Featured Artwork: Helen Frankenthaler

Logo, selections from the permanent collection
Helen Frankenthaler, Lilac Arbor, 1970, aquatint

Helen Frankenthaler, Lilac Arbor, 1970, Aquatint, Signed artist’s proof 4/5, Universal Limited Art Editions

Guest Writer: Todd Giles, PhD, Associate Professor of English at MSU Texas

Helen Frankenthaler was not only at the vanguard of post-World War II American painters who helped elevate printmaking to a high art form, she was also the most prolific of the Abstract Expressionists who turned to the medium in the early 1960s. Frankenthaler produced her first prints in 1961 at Tatyana Grosman’s Universal Limited Art Editions in New York a year before her more well-known male colleagues Jim Dine, Robert Rauschenberg, and her then-husband, Robert Motherwell, subsequently released their first prints at ULAE.

Frankenthaler worked with nearly all of the traditional printmaking processes, including etching, lithography, aquatint and woodcut, often combining several techniques in a single work. Unlike many of the Pop artists of the period whose primary purpose was to reach a larger audience, Frankenthaler, who produced relatively small editions of prints, was more interested in exploring new ways of printmaking, particularly translating her unique painterly style to the collaborative medium without copying the actual techniques she employed on canvas.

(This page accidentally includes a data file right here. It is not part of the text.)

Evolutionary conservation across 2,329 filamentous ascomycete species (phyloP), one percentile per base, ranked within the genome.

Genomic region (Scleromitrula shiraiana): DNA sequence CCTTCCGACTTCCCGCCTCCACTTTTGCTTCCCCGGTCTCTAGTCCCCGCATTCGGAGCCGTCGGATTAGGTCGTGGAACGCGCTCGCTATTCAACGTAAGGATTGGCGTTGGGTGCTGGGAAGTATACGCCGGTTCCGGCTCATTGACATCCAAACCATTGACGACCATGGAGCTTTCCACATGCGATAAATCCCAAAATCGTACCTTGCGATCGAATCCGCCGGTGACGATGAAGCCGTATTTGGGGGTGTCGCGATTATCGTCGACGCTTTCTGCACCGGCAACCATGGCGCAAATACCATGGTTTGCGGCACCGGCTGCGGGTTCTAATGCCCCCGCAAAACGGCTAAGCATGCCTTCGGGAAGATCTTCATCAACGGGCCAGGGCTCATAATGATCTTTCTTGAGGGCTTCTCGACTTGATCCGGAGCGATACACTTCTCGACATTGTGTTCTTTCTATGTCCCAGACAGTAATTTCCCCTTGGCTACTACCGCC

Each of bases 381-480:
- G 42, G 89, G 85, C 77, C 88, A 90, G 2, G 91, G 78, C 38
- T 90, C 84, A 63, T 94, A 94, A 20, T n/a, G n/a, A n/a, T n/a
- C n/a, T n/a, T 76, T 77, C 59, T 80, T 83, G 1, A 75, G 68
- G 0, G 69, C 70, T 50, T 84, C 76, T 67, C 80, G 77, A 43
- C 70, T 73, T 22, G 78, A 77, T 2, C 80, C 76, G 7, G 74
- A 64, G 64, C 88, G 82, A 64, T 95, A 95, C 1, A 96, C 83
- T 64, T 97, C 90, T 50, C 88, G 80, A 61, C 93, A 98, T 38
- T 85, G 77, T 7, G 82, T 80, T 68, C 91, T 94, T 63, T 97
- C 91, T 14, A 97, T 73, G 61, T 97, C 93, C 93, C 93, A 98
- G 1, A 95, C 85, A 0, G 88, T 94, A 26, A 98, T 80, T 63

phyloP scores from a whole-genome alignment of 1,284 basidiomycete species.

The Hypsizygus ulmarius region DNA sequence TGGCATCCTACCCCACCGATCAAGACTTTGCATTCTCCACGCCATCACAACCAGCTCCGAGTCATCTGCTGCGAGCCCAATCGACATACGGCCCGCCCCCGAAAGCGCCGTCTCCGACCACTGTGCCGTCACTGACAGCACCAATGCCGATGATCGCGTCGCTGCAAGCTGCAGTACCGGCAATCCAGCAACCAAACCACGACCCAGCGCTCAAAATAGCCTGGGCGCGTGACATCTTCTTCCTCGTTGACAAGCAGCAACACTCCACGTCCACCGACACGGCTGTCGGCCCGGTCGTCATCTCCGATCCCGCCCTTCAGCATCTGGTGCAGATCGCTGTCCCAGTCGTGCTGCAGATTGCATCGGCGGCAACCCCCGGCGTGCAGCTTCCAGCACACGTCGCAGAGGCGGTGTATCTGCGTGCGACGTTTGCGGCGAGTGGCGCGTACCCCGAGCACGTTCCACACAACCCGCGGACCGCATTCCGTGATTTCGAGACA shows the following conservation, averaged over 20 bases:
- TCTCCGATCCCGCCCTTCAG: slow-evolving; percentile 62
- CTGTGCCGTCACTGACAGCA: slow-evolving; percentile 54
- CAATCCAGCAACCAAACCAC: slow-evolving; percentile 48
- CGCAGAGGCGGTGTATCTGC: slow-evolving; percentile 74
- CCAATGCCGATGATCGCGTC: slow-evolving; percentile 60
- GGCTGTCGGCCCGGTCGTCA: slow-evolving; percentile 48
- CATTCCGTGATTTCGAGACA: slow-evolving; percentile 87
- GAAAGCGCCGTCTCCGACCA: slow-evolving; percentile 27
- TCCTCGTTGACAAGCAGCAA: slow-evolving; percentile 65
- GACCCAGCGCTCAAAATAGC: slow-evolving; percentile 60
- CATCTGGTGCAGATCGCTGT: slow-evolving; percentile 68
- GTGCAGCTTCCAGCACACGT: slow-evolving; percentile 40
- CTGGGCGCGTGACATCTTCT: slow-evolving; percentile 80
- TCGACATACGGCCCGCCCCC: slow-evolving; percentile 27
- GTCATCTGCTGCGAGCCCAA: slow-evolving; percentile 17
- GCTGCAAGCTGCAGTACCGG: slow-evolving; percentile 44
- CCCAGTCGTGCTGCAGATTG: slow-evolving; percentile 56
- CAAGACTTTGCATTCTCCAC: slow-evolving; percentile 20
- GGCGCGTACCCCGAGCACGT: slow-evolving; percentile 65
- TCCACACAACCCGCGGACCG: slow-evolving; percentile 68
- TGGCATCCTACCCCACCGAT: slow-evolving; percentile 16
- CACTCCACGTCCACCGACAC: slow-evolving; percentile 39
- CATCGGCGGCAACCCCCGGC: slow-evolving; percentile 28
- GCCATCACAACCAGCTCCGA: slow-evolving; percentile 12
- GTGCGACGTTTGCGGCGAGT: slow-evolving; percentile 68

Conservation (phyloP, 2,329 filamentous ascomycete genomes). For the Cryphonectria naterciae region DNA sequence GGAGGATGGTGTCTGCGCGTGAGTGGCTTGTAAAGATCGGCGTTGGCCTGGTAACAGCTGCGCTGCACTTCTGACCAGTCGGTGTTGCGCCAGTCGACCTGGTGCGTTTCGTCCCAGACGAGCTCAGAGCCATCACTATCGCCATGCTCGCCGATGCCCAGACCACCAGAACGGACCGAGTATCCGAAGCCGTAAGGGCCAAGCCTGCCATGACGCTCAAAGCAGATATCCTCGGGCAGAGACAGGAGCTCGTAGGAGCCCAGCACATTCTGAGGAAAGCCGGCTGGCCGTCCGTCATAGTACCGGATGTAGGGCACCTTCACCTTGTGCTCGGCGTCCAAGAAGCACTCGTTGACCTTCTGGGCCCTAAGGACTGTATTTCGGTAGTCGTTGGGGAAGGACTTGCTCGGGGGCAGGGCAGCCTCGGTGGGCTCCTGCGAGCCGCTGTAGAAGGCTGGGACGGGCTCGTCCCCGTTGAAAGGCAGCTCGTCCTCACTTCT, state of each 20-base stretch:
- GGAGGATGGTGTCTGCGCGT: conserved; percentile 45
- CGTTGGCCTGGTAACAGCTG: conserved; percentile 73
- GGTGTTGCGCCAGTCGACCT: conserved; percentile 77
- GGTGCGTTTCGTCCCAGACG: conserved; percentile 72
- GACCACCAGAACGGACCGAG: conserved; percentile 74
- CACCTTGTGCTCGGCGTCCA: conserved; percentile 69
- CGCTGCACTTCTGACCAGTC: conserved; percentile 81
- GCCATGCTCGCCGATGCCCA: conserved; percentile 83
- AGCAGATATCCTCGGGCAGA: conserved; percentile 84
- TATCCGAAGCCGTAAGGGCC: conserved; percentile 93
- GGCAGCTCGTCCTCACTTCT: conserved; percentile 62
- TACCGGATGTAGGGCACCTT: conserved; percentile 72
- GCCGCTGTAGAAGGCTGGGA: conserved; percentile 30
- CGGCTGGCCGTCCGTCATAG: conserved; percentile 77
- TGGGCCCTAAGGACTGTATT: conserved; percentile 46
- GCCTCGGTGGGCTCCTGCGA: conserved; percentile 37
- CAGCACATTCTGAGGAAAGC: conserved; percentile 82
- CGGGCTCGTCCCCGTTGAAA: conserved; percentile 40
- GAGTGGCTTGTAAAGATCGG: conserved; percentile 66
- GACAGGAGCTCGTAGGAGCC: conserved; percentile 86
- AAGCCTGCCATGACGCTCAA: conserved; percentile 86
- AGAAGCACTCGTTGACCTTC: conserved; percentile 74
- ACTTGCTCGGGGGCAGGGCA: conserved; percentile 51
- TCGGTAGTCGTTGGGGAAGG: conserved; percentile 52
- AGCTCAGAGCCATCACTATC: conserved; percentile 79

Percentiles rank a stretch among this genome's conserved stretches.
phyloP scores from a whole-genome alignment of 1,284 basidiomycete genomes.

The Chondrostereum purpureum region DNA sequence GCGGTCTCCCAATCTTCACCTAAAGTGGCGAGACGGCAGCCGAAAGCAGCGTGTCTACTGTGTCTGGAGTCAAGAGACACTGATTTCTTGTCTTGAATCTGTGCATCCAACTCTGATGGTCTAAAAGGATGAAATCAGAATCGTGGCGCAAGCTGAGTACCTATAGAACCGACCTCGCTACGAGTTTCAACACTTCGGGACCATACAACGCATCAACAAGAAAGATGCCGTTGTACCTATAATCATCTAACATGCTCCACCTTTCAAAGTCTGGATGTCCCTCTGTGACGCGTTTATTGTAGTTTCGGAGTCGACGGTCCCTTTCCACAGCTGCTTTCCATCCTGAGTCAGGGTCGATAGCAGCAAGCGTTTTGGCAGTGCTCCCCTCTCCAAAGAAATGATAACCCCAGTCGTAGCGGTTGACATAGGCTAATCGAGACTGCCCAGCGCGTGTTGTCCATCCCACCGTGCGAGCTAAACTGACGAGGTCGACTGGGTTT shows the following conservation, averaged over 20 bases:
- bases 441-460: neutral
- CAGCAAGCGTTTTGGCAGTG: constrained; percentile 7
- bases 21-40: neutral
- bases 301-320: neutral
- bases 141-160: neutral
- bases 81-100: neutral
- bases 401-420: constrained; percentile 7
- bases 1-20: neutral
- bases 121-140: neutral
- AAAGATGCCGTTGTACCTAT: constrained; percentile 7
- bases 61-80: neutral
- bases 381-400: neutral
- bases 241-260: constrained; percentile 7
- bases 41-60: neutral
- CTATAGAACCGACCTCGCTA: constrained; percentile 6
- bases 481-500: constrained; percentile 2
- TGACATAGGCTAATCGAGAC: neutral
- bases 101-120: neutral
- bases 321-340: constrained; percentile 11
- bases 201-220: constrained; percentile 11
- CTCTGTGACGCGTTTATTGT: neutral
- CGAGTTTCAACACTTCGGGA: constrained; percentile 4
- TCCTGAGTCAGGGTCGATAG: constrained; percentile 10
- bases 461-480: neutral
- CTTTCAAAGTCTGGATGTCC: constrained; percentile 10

Produced in 1970, Lilac Arbor is an aquatint composed with two copper plates on cream wove paper which explores color, texture, points of contact, and pictorial space. To create an aquatint, areas of an etching plate are covered with an acid-resistant resin which adheres to the plate when heated. The plate is then immersed in acid, which etches the areas not resistant to the acid, thus creating a tone and texture on the plate.

The two-color, U-shaped composition of Lilac Arbor is made up of a soft three-sided organic yellow-gold outer boundary which appears to extend beyond the lithographic plates themselves; in the un-inked central space floats an equally organic fuchsia blob. While the eye is naturally drawn to the fuchsia form (is it the lilac in the arbor?), the work also draws the viewer’s attention to the outer framing and large swath of empty space. Though the work lacks any real depth of field, the thin ink layer’s subtle unevenness and irregular shapes add to the natural feel of the composition, providing hints of near translucency, movement, intimacy, and life.

Lilac Arbor from the Permanent Collection of the Wichita Falls Museum of Art at MSU Texas